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English: A Peafowl flaring his feathers. Franç...

Image via Wikipedia

Peacocks were born to display their beauty to the world.

So they do.

Giraffes were born to reach the tallest leaves.

So they do.

Eagles were born to soar high above the earth.

So they do. Read the rest of this entry »

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There was a poet and a journalist.

They both had a particular skill with words, but there was a distinct difference in how they used them.

The poet wrote according to what was in his heart, the journalist wrote according to a deadline.

The poet’s words were written with freedom, the journalist’s words went through an editor.

The poet wrote about his own experiences, emotions and pain, the journalist wrote facts about others.

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Pain is inevitable in life.

No matter how much you try, you can’t avoid it.

What you do get to choose is the sort of pain you experience.

You can either choose the pain of hard work, of taking risks that don’t always work, practicing hard and living a disciplined life that forgoes comfort now for comfort later, or you can choose the pain of regret, of terminal dissatisfaction and of knowing that you could have done more, but didn’t.

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To be truly outstanding, you need to be the exception, not the norm.

But to be exceptional requires certain behaviours to be normal.

The days when you’re feeling optimistic about your current circumstances and the future need to be the norm, not the exception.

The days when you do your best work need to be the norm, not the exception.

The days when you commit yourself to continued learning and personal growth need to be the norm, not the exception.

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Money - Black and White Money

Money (Photo credit @Doug88888)

We’ve been very busy lately.

In the midst of my usual job, organising our son’s 7th birthday party and writing this blog, we’ve had a lot of clients coming in to have their resume done through our home business.

As we schedule more clients and try to find a way to get the work done, I’ve found myself saying to my wife, “Just think about the money.”

It’s a nice platitude to use when we have so much on our plate and we’re certainly blessed to have so many people coming to see us, but I have to ask myself, is money the right thing to be thinking about?

If I am too busy and am running myself into the ground, should I really be thinking about the money?

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It is said that Dante Gabriel Rossetti, the famous 19th century poet and artist, was once approached by an elderly man.

The old fellow had some sketches and drawings that he wanted Rossetti to look at and tell him if they were any good, or if they at least showed potential talent.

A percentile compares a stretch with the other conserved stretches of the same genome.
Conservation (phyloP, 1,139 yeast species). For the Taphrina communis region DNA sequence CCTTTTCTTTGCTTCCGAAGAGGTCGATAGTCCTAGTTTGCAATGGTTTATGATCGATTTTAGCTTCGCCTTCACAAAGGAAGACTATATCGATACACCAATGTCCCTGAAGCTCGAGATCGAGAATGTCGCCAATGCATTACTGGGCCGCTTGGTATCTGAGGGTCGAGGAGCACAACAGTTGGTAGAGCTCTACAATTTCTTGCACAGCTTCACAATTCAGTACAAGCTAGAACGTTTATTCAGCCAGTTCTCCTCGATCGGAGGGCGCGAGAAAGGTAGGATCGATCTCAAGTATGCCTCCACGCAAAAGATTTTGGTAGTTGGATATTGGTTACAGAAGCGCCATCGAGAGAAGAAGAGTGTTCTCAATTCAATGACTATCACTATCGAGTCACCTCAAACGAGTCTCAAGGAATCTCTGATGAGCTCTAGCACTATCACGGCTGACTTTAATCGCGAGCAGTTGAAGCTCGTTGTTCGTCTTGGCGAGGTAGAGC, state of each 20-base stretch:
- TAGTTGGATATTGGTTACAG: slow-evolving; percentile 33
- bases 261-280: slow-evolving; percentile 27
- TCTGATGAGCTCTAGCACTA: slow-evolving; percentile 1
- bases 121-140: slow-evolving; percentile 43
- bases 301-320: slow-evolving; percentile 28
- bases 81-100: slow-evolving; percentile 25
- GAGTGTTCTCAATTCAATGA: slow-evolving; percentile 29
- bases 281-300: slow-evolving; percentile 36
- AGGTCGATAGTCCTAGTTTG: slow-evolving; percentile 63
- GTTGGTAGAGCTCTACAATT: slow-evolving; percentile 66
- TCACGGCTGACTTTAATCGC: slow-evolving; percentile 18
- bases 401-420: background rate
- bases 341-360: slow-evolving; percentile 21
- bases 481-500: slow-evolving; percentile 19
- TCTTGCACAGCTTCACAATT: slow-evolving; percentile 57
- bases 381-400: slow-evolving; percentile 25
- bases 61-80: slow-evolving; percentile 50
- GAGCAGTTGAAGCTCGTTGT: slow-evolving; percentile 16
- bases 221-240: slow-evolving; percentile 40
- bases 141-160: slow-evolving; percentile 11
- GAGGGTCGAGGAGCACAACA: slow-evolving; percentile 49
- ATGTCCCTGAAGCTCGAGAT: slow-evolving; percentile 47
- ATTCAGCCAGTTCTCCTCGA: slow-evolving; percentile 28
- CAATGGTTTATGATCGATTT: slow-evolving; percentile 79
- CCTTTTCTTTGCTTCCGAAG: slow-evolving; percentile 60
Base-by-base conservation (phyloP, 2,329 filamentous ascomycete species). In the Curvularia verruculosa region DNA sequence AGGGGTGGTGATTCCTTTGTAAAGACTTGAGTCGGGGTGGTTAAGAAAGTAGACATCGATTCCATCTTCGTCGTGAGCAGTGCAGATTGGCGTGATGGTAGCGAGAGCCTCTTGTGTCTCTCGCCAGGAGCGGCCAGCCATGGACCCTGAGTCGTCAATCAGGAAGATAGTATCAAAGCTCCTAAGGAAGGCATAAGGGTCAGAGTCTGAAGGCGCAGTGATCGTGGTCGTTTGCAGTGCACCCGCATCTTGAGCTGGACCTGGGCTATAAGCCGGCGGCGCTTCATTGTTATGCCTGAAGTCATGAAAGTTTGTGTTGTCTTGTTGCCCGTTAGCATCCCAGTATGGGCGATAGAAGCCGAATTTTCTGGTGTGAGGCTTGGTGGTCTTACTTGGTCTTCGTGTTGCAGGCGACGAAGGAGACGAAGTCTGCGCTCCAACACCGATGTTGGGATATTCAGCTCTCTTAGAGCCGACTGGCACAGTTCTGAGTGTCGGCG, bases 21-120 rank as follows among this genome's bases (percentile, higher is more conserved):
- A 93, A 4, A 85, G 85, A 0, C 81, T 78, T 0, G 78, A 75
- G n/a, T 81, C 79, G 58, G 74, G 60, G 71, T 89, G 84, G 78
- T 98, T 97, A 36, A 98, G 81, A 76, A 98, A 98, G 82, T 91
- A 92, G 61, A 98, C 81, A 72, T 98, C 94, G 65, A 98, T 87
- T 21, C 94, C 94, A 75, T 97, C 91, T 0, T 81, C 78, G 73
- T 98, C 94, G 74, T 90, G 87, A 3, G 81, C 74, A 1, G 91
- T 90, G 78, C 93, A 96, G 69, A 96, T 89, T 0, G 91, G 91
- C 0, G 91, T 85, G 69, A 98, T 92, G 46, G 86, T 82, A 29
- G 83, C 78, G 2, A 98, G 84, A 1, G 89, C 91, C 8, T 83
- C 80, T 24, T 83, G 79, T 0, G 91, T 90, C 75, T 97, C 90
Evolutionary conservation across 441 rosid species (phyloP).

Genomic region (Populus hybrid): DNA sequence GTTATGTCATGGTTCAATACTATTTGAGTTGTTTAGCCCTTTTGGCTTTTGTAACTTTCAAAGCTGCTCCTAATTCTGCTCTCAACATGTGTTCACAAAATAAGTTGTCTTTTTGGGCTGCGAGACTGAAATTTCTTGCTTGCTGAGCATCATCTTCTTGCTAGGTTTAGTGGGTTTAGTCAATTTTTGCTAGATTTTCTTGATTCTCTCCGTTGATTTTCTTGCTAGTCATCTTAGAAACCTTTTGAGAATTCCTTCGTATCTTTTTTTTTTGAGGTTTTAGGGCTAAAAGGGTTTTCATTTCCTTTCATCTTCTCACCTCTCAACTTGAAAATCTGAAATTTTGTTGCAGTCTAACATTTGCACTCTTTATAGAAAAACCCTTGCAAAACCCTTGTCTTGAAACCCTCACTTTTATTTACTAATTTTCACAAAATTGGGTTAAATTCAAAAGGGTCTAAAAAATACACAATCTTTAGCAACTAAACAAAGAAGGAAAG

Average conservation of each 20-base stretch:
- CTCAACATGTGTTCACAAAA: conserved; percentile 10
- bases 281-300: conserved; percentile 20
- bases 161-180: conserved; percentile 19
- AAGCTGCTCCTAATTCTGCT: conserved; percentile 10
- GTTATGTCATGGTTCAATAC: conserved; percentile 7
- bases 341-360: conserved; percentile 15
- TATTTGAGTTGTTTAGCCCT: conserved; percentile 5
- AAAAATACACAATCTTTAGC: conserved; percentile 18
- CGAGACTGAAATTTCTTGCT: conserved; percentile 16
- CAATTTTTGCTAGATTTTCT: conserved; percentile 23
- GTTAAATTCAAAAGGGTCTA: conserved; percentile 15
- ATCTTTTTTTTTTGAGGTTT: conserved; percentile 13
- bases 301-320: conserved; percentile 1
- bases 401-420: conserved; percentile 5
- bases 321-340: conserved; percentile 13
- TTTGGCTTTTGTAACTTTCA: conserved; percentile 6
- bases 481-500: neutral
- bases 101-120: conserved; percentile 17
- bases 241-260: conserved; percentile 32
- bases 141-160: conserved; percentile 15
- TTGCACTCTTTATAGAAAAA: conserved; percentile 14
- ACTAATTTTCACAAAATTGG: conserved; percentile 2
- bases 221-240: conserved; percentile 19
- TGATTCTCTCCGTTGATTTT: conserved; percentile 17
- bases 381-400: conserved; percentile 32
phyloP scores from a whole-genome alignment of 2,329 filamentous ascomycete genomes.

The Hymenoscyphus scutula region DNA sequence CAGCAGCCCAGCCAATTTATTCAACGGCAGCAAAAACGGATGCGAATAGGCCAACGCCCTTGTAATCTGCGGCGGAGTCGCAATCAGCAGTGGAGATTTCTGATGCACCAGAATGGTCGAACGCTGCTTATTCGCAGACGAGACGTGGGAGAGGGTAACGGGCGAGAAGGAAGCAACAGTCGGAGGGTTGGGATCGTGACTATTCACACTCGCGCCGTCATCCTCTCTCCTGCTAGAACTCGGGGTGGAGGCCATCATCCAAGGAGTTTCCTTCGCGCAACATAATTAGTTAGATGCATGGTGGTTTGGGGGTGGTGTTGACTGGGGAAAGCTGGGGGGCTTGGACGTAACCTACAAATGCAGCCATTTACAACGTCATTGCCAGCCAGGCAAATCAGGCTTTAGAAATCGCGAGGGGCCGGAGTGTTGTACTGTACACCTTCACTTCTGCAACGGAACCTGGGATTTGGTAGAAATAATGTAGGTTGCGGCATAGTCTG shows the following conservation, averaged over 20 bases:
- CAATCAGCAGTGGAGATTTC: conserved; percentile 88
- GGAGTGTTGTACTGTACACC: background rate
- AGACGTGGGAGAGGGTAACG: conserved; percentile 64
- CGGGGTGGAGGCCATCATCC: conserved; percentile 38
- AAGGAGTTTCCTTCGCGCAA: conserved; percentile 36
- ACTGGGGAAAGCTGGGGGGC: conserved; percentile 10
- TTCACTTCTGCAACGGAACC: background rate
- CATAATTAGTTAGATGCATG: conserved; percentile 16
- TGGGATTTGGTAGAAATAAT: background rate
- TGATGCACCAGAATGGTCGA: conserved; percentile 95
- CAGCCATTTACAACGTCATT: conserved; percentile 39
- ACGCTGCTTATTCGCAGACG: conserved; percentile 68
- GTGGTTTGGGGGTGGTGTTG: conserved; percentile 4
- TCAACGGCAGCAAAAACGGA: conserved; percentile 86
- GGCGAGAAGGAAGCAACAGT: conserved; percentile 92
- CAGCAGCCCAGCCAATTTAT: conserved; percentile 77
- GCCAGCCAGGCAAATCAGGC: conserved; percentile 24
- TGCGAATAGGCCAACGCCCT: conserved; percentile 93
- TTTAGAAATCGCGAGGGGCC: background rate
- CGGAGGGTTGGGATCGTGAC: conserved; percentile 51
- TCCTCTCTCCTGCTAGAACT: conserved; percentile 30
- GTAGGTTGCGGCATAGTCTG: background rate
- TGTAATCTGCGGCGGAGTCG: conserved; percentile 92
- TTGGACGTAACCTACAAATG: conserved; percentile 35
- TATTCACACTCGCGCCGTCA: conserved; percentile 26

Rossetti looked them over carefully. After the first few, he knew that they were worthless, showing not the least sign of artistic talent. But Rossetti was a kind man, and he told the elderly man as gently as possible that the pictures were of limited, if any value. He was sorry, but he could not lie to the man. The visitor was disappointed, but seemed to expect Rossetti’s judgment.

He then apologised for taking up the great artist’s time, but would he just look at a few more drawings that had been done by a much younger art student.

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I like to think of myself as a reasonably effective communicator.

I feel comfortable articulating messages to large groups or to individuals and believe that I am clear, concise and personable in my delivery.

However, too often as a leader I have fallen into the trap of thinking that if I have said something once, then that should be enough.

Of course, to my horror, I would soon realise that the message hasn’t been fully understood or perhaps even fully forgotten.

There was a time when I blamed the listener for this gap in understanding.  I would explain to myself that I’m an effective communicator, they’re just lousy listeners.

How naive!

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Sometimes you think that no-one notices… be your best anyway.

Sometimes everyone around you just goes through the motions… be your best anyway.

Sometimes your job seems pointless and menial… be your best anyway.

Sometimes you can get away with less… be your best anyway.

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If you apply for seven jobs and miss out on them all, apply for number eight.

If you try and fail seven times to give up smoking, try an eighth time.

If you try to run around the block seven times and almost pass out each time, give it a go an eighth time.

If you have seven book proposals rejected, start working on an eighth.

If you say sorry seven times and there’s still tension in the relationship, say it eight times.

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English: street map using OS Streetview open m...

Image via Wikipedia

Last week, I visited someone who lives on the outskirts of the city.

I found their place without any problems, but on the way home, I ended up zigging when I should have zagged and found myself driving along a country road that took me to a small town called Nar Nar Goon (yes, that really is the name of the town).

I got myself back on track, found the freeway and ended up getting home 30 minutes later than I had hoped.

As I laughed at my own silly predicament, I realised that we often end up taking detours from our goals in life that are neither intended nor helpful.

So here are four considerations that I believe can help us all to stay on track and not get lost.

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